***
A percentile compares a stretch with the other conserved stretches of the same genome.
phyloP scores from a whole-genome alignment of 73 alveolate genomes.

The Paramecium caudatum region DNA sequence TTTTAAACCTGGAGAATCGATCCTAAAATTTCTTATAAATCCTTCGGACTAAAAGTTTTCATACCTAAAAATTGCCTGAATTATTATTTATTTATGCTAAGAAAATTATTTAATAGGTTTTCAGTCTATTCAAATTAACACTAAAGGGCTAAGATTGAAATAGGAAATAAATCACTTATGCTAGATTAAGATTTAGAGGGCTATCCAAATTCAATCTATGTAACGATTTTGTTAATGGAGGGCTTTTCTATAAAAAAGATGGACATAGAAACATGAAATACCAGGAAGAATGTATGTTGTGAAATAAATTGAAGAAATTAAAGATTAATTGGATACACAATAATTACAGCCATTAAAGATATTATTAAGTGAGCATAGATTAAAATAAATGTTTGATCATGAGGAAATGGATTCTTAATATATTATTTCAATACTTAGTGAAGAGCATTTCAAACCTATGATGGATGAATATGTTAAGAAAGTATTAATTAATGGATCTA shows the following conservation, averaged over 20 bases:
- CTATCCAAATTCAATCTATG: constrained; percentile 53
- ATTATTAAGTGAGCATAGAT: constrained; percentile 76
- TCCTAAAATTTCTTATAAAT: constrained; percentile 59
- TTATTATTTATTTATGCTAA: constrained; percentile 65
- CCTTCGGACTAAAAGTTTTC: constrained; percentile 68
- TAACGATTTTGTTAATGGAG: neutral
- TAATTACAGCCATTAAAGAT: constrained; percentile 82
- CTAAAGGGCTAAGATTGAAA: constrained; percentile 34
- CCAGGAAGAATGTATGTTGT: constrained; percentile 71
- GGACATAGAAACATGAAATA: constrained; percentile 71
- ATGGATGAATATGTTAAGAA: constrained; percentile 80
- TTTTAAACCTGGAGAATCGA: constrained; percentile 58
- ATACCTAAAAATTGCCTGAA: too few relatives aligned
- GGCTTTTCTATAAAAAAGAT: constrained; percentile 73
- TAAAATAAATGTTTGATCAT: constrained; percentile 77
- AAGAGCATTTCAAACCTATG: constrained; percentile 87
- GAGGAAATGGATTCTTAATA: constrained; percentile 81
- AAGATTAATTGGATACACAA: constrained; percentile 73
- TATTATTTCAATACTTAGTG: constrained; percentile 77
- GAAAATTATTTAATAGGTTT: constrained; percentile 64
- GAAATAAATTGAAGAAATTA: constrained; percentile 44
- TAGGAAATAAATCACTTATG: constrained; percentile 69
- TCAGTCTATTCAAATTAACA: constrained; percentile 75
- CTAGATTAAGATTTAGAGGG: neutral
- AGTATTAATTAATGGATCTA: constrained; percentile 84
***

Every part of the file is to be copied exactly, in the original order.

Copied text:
A percentile compares a stretch with the other conserved stretches of the same genome.
phyloP scores from a whole-genome alignment of 73 alveolate genomes.

The Paramecium caudatum region DNA sequence TTTTAAACCTGGAGAATCGATCCTAAAATTTCTTATAAATCCTTCGGACTAAAAGTTTTCATACCTAAAAATTGCCTGAATTATTATTTATTTATGCTAAGAAAATTATTTAATAGGTTTTCAGTCTATTCAAATTAACACTAAAGGGCTAAGATTGAAATAGGAAATAAATCACTTATGCTAGATTAAGATTTAGAGGGCTATCCAAATTCAATCTATGTAACGATTTTGTTAATGGAGGGCTTTTCTATAAAAAAGATGGACATAGAAACATGAAATACCAGGAAGAATGTATGTTGTGAAATAAATTGAAGAAATTAAAGATTAATTGGATACACAATAATTACAGCCATTAAAGATATTATTAAGTGAGCATAGATTAAAATAAATGTTTGATCATGAGGAAATGGATTCTTAATATATTATTTCAATACTTAGTGAAGAGCATTTCAAACCTATGATGGATGAATATGTTAAGAAAGTATTAATTAATGGATCTA shows the following conservation, averaged over 20 bases:
- CTATCCAAATTCAATCTATG: constrained; percentile 53
- ATTATTAAGTGAGCATAGAT: constrained; percentile 76
- TCCTAAAATTTCTTATAAAT: constrained; percentile 59
- TTATTATTTATTTATGCTAA: constrained; percentile 65
- CCTTCGGACTAAAAGTTTTC: constrained; percentile 68
- TAACGATTTTGTTAATGGAG: neutral
- TAATTACAGCCATTAAAGAT: constrained; percentile 82
- CTAAAGGGCTAAGATTGAAA: constrained; percentile 34
- CCAGGAAGAATGTATGTTGT: constrained; percentile 71
- GGACATAGAAACATGAAATA: constrained; percentile 71
- ATGGATGAATATGTTAAGAA: constrained; percentile 80
- TTTTAAACCTGGAGAATCGA: constrained; percentile 58
- ATACCTAAAAATTGCCTGAA: too few relatives aligned
- GGCTTTTCTATAAAAAAGAT: constrained; percentile 73
- TAAAATAAATGTTTGATCAT: constrained; percentile 77
- AAGAGCATTTCAAACCTATG: constrained; percentile 87
- GAGGAAATGGATTCTTAATA: constrained; percentile 81
- AAGATTAATTGGATACACAA: constrained; percentile 73
- TATTATTTCAATACTTAGTG: constrained; percentile 77
- GAAAATTATTTAATAGGTTT: constrained; percentile 64
- GAAATAAATTGAAGAAATTA: constrained; percentile 44
- TAGGAAATAAATCACTTATG: constrained; percentile 69
- TCAGTCTATTCAAATTAACA: constrained; percentile 75
- CTAGATTAAGATTTAGAGGG: neutral
- AGTATTAATTAATGGATCTA: constrained; percentile 84